- The Washington Times - Friday, March 17, 2000

BANGKOK A massive standoff has developed between the homeless elephants that roamed Bangkok and the city government, which evicted the pachyderms from the Thai capital on Monday.
After being served the expulsion order, the elephants' keepers led their jumbo charges on a march around Bangkok. Then, they retreated to Ayuthaya, 60 miles north, where they discussed their elephants' future with the Forestry Department. They threatened to storm back into Bangkok if the government did not provide homes for them and their tuskers.
Thai police have armed themselves with tranquilizer guns and manned key Bangkok intersections to prevent the elephants from returning.
Between 40 and 70 elephants used to wander Bangkok's streets with their trainers. Though the presence of elephants in Bangkok is illegal, the city once tolerated the giant squatters, which are symbols of Thailand and popular with tourists. But recently Bangkok residents have grown weary of the jumbos in their midst. In the past month, several elephants have been in collisions with automobiles, and one large male went on a rampage through the city, tying up traffic for hours.
"I think many Bangkok people used to respect the elephants, but now they see them as problems, so the city is taking advantage of this mood," said Alongkorn Mahannop, a veterinarian and elephant specialist.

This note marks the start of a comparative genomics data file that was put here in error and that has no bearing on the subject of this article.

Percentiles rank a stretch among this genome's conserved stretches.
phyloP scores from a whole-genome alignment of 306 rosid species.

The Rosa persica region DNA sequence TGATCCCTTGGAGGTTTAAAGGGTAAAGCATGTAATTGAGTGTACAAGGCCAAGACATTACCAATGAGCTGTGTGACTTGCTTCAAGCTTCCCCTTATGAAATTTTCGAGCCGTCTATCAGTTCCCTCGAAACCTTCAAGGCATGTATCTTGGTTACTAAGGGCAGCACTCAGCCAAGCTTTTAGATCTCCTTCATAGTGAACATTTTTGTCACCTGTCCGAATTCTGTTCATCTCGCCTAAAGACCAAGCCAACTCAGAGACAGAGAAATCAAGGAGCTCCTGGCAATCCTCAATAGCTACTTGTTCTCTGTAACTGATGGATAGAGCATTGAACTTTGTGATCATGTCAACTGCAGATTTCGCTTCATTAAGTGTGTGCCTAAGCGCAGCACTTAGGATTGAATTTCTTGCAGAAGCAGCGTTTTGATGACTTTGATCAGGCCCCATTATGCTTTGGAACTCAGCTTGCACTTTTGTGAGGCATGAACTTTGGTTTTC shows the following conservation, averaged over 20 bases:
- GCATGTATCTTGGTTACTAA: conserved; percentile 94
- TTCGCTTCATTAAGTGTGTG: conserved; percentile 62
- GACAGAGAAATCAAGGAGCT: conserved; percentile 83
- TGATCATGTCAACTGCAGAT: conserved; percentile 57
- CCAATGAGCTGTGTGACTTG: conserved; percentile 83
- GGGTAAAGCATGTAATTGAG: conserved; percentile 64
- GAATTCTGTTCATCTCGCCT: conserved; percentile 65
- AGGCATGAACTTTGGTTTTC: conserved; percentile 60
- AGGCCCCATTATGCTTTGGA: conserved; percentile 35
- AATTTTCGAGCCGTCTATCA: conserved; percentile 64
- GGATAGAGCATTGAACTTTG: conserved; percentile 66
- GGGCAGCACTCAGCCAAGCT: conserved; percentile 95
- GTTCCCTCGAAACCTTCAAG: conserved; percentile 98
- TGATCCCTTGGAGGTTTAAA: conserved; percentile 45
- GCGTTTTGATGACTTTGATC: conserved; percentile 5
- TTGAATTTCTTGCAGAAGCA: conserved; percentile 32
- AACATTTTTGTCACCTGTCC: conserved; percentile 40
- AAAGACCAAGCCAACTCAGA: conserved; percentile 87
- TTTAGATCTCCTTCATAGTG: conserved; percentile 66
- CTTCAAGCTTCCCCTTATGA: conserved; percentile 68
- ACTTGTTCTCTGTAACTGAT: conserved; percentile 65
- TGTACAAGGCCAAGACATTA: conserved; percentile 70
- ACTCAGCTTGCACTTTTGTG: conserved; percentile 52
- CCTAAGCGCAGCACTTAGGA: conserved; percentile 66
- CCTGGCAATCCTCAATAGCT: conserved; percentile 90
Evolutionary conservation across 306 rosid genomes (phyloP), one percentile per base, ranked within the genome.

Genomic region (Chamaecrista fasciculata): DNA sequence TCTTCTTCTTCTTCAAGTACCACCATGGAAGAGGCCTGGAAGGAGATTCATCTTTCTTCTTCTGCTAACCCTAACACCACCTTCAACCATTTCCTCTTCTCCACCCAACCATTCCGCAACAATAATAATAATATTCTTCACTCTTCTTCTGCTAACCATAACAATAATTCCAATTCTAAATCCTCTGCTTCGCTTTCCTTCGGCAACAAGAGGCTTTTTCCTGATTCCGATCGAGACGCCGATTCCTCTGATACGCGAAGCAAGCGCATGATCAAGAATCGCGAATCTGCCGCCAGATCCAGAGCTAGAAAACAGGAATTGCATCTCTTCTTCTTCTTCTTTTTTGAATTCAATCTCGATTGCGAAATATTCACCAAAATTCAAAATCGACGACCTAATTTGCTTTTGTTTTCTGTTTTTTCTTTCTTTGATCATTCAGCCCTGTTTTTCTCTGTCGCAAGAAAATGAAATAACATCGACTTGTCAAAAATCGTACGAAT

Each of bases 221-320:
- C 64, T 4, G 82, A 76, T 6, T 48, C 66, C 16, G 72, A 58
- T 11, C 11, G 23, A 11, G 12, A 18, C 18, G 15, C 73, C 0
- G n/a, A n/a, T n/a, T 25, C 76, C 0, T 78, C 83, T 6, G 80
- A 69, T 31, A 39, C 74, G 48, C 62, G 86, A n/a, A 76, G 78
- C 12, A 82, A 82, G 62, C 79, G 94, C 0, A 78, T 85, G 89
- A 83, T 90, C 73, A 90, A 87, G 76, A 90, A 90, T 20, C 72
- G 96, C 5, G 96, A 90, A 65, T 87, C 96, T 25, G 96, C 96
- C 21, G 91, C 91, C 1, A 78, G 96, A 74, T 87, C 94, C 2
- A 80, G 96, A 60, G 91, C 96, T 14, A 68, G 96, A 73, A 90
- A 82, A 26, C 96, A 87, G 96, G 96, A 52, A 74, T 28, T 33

Elephants have a long history in Thailand, but only in the past decade have large numbers of elephants migrated to Bangkok. As mechanized agriculture replaced traditional Thai farming, many lost their jobs hauling rice.
Struggling to feed their charges and themselves, some trainers brought the beasts to Bangkok and led the elephants around tourist areas, where visitors paid to feed the animals. Many Bangkok elephants slept under abandoned bridges.
It is not clear what will happen to the evicted elephants. Forestry Department officials have suggested that the jumbos be used to patrol national parks and ferry foreigners around tourist sites. But elephant specialists believe the animals eventually will return to Bangkok.
"If the government does not find work for the elephant trainers, they will bring their animals back to Bangkok so they both can eat," said Dr. Alongkorn. "Bangkok is not the place for elephants … since the city gives them skin and foot disease, and causes many accidents. But if there are no jobs for their trainers, they'll be back."
Neither of the Forestry Department's suggestions would employ many elephant keepers.

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